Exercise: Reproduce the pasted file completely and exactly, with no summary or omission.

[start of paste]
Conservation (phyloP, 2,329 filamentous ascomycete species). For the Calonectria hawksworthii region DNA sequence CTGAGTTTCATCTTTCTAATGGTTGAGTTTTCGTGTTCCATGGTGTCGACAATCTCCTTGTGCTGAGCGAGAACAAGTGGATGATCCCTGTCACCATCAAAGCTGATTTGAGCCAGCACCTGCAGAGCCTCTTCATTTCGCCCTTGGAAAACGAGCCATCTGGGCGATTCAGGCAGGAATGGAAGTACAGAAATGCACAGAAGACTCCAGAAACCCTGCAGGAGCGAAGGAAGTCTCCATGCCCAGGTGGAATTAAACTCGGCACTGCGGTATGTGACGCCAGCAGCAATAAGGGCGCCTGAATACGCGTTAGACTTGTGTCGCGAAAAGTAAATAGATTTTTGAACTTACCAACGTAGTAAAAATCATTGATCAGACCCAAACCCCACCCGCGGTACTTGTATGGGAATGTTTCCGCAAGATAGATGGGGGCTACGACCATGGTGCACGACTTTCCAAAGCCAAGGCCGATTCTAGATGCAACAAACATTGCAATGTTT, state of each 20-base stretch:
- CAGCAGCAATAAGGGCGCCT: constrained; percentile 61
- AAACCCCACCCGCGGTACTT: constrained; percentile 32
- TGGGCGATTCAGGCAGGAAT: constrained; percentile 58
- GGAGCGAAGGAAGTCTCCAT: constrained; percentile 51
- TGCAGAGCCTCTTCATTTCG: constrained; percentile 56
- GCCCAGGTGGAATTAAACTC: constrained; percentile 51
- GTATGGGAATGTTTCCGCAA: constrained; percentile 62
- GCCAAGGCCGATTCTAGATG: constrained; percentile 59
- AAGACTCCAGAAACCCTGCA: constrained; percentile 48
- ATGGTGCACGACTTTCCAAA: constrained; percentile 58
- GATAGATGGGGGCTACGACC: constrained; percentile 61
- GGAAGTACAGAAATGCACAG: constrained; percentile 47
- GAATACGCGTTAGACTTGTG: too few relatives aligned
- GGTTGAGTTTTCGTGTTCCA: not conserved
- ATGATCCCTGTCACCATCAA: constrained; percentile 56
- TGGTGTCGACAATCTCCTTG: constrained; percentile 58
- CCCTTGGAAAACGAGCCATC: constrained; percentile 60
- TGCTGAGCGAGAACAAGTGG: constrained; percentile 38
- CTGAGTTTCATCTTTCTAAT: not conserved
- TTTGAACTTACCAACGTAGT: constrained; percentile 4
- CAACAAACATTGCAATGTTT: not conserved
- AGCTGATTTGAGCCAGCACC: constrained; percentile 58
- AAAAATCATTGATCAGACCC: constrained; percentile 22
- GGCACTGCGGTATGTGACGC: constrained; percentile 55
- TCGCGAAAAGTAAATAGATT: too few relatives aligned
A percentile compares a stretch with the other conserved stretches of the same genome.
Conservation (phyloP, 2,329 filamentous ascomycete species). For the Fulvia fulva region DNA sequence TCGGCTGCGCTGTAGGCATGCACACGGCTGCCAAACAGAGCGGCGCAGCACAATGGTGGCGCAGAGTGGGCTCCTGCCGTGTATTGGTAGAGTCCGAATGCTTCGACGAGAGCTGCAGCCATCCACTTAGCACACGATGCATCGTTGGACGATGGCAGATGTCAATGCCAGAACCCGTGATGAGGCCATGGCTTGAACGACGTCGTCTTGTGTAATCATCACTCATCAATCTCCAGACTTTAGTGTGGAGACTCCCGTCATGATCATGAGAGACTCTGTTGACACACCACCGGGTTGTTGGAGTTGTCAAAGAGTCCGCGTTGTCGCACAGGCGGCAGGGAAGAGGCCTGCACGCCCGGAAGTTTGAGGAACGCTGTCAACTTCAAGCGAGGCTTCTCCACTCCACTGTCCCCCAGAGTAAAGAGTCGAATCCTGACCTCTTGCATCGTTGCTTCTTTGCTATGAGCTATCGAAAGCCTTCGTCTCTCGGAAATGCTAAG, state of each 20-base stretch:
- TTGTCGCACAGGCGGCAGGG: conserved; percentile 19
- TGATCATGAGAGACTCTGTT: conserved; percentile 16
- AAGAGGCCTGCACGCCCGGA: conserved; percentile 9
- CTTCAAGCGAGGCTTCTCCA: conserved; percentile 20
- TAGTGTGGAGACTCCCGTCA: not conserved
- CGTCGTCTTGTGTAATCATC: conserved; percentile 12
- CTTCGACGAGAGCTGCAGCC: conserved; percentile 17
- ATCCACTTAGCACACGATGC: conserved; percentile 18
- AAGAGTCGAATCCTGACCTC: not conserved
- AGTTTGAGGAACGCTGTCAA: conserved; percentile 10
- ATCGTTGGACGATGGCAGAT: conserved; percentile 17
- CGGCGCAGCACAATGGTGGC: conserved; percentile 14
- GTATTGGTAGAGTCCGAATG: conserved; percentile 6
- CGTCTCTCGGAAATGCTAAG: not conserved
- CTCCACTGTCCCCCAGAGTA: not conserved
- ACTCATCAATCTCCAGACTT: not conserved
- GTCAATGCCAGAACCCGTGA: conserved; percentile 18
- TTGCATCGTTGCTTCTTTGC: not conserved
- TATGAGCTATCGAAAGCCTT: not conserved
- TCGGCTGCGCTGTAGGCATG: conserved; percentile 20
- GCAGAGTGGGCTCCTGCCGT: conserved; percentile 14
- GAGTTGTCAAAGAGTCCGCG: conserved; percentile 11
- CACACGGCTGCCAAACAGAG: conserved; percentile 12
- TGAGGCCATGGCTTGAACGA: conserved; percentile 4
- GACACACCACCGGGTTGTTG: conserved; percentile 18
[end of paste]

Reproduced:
Conservation (phyloP, 2,329 filamentous ascomycete species). For the Calonectria hawksworthii region DNA sequence CTGAGTTTCATCTTTCTAATGGTTGAGTTTTCGTGTTCCATGGTGTCGACAATCTCCTTGTGCTGAGCGAGAACAAGTGGATGATCCCTGTCACCATCAAAGCTGATTTGAGCCAGCACCTGCAGAGCCTCTTCATTTCGCCCTTGGAAAACGAGCCATCTGGGCGATTCAGGCAGGAATGGAAGTACAGAAATGCACAGAAGACTCCAGAAACCCTGCAGGAGCGAAGGAAGTCTCCATGCCCAGGTGGAATTAAACTCGGCACTGCGGTATGTGACGCCAGCAGCAATAAGGGCGCCTGAATACGCGTTAGACTTGTGTCGCGAAAAGTAAATAGATTTTTGAACTTACCAACGTAGTAAAAATCATTGATCAGACCCAAACCCCACCCGCGGTACTTGTATGGGAATGTTTCCGCAAGATAGATGGGGGCTACGACCATGGTGCACGACTTTCCAAAGCCAAGGCCGATTCTAGATGCAACAAACATTGCAATGTTT, state of each 20-base stretch:
- CAGCAGCAATAAGGGCGCCT: constrained; percentile 61
- AAACCCCACCCGCGGTACTT: constrained; percentile 32
- TGGGCGATTCAGGCAGGAAT: constrained; percentile 58
- GGAGCGAAGGAAGTCTCCAT: constrained; percentile 51
- TGCAGAGCCTCTTCATTTCG: constrained; percentile 56
- GCCCAGGTGGAATTAAACTC: constrained; percentile 51
- GTATGGGAATGTTTCCGCAA: constrained; percentile 62
- GCCAAGGCCGATTCTAGATG: constrained; percentile 59
- AAGACTCCAGAAACCCTGCA: constrained; percentile 48
- ATGGTGCACGACTTTCCAAA: constrained; percentile 58
- GATAGATGGGGGCTACGACC: constrained; percentile 61
- GGAAGTACAGAAATGCACAG: constrained; percentile 47
- GAATACGCGTTAGACTTGTG: too few relatives aligned
- GGTTGAGTTTTCGTGTTCCA: not conserved
- ATGATCCCTGTCACCATCAA: constrained; percentile 56
- TGGTGTCGACAATCTCCTTG: constrained; percentile 58
- CCCTTGGAAAACGAGCCATC: constrained; percentile 60
- TGCTGAGCGAGAACAAGTGG: constrained; percentile 38
- CTGAGTTTCATCTTTCTAAT: not conserved
- TTTGAACTTACCAACGTAGT: constrained; percentile 4
- CAACAAACATTGCAATGTTT: not conserved
- AGCTGATTTGAGCCAGCACC: constrained; percentile 58
- AAAAATCATTGATCAGACCC: constrained; percentile 22
- GGCACTGCGGTATGTGACGC: constrained; percentile 55
- TCGCGAAAAGTAAATAGATT: too few relatives aligned
A percentile compares a stretch with the other conserved stretches of the same genome.
Conservation (phyloP, 2,329 filamentous ascomycete species). For the Fulvia fulva region DNA sequence TCGGCTGCGCTGTAGGCATGCACACGGCTGCCAAACAGAGCGGCGCAGCACAATGGTGGCGCAGAGTGGGCTCCTGCCGTGTATTGGTAGAGTCCGAATGCTTCGACGAGAGCTGCAGCCATCCACTTAGCACACGATGCATCGTTGGACGATGGCAGATGTCAATGCCAGAACCCGTGATGAGGCCATGGCTTGAACGACGTCGTCTTGTGTAATCATCACTCATCAATCTCCAGACTTTAGTGTGGAGACTCCCGTCATGATCATGAGAGACTCTGTTGACACACCACCGGGTTGTTGGAGTTGTCAAAGAGTCCGCGTTGTCGCACAGGCGGCAGGGAAGAGGCCTGCACGCCCGGAAGTTTGAGGAACGCTGTCAACTTCAAGCGAGGCTTCTCCACTCCACTGTCCCCCAGAGTAAAGAGTCGAATCCTGACCTCTTGCATCGTTGCTTCTTTGCTATGAGCTATCGAAAGCCTTCGTCTCTCGGAAATGCTAAG, state of each 20-base stretch:
- TTGTCGCACAGGCGGCAGGG: conserved; percentile 19
- TGATCATGAGAGACTCTGTT: conserved; percentile 16
- AAGAGGCCTGCACGCCCGGA: conserved; percentile 9
- CTTCAAGCGAGGCTTCTCCA: conserved; percentile 20
- TAGTGTGGAGACTCCCGTCA: not conserved
- CGTCGTCTTGTGTAATCATC: conserved; percentile 12
- CTTCGACGAGAGCTGCAGCC: conserved; percentile 17
- ATCCACTTAGCACACGATGC: conserved; percentile 18
- AAGAGTCGAATCCTGACCTC: not conserved
- AGTTTGAGGAACGCTGTCAA: conserved; percentile 10
- ATCGTTGGACGATGGCAGAT: conserved; percentile 17
- CGGCGCAGCACAATGGTGGC: conserved; percentile 14
- GTATTGGTAGAGTCCGAATG: conserved; percentile 6
- CGTCTCTCGGAAATGCTAAG: not conserved
- CTCCACTGTCCCCCAGAGTA: not conserved
- ACTCATCAATCTCCAGACTT: not conserved
- GTCAATGCCAGAACCCGTGA: conserved; percentile 18
- TTGCATCGTTGCTTCTTTGC: not conserved
- TATGAGCTATCGAAAGCCTT: not conserved
- TCGGCTGCGCTGTAGGCATG: conserved; percentile 20
- GCAGAGTGGGCTCCTGCCGT: conserved; percentile 14
- GAGTTGTCAAAGAGTCCGCG: conserved; percentile 11
- CACACGGCTGCCAAACAGAG: conserved; percentile 12
- TGAGGCCATGGCTTGAACGA: conserved; percentile 4
- GACACACCACCGGGTTGTTG: conserved; percentile 18